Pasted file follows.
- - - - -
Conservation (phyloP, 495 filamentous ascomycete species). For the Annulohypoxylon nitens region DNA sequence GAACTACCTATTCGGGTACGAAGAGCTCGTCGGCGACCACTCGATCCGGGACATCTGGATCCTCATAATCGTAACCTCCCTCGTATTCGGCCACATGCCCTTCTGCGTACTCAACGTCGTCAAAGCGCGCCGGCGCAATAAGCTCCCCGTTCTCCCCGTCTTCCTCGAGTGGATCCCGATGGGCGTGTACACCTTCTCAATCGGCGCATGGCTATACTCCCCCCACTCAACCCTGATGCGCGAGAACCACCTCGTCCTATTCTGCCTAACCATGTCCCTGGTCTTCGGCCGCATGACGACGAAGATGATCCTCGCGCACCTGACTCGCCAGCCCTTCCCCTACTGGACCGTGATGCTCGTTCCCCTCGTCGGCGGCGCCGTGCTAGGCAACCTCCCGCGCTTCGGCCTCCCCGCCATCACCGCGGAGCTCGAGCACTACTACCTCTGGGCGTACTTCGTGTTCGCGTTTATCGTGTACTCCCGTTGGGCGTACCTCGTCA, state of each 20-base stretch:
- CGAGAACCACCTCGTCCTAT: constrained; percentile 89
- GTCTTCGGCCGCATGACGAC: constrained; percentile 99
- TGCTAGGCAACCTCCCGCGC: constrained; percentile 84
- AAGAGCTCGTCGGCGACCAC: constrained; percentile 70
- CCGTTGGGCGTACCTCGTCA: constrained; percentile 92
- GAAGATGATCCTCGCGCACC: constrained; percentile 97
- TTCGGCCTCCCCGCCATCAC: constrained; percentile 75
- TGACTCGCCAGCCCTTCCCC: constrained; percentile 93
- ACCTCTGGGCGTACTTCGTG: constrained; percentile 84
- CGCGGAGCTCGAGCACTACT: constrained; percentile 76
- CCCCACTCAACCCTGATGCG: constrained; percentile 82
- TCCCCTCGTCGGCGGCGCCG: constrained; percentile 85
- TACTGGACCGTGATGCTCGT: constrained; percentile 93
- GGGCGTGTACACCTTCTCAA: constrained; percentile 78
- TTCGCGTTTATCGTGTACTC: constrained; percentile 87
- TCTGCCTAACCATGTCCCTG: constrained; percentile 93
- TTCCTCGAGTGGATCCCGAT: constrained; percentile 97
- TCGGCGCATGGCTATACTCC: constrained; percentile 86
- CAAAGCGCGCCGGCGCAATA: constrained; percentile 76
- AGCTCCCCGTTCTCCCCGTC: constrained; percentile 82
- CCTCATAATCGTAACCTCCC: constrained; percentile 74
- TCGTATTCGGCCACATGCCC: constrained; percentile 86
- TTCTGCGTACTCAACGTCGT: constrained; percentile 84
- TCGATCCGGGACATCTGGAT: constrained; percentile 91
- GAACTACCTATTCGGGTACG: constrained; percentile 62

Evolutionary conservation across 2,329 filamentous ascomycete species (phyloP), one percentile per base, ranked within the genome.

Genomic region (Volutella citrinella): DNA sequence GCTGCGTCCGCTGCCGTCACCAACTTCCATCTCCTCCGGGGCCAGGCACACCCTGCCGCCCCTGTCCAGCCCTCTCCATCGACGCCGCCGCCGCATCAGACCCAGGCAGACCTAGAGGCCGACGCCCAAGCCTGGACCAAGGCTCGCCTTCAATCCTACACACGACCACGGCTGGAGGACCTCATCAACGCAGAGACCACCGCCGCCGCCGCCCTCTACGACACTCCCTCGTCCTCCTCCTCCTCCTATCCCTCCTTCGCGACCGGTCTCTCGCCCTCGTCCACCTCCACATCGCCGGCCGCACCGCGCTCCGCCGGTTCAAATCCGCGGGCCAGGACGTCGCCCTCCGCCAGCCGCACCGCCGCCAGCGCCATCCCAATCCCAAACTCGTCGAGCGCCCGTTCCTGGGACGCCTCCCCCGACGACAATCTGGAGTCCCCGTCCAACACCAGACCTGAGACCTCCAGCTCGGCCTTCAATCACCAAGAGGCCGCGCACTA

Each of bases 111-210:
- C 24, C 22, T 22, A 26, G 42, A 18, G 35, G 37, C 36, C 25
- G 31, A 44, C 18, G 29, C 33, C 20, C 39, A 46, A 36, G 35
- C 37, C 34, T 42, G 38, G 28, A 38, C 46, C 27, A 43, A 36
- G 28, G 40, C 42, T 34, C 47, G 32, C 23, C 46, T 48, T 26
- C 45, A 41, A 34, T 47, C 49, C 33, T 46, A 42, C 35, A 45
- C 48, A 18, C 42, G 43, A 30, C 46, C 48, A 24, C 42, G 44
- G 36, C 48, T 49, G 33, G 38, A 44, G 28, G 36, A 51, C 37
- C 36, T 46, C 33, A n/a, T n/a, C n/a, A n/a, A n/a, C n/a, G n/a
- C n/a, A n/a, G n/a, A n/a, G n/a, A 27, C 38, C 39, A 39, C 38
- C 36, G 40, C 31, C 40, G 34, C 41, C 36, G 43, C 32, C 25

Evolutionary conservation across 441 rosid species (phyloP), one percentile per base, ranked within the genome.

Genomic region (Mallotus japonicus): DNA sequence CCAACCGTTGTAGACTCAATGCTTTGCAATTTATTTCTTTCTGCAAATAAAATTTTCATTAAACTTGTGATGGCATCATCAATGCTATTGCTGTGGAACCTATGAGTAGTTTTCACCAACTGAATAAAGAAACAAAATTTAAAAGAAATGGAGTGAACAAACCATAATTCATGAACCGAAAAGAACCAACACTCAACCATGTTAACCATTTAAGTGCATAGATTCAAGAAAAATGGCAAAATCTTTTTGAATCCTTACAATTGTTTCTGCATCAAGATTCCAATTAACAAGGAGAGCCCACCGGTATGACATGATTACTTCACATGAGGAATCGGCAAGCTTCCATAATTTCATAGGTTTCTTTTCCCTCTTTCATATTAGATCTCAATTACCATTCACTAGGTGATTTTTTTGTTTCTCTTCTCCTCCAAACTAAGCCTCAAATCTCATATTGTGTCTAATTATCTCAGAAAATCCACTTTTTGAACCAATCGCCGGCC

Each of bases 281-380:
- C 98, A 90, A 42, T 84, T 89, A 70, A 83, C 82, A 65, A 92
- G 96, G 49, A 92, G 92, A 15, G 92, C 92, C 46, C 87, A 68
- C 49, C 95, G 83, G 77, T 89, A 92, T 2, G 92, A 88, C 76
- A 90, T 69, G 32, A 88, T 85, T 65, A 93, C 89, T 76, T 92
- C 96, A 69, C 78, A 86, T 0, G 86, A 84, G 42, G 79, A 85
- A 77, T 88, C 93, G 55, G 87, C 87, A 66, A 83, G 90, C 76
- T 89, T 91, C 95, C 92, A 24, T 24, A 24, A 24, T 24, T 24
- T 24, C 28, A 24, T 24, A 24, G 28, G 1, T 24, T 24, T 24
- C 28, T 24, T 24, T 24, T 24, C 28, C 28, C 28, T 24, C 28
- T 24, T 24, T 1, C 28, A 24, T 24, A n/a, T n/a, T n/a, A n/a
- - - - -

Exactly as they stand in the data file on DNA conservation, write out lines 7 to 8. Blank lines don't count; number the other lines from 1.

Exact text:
- GAAGATGATCCTCGCGCACC: constrained; percentile 97
- TTCGGCCTCCCCGCCATCAC: constrained; percentile 75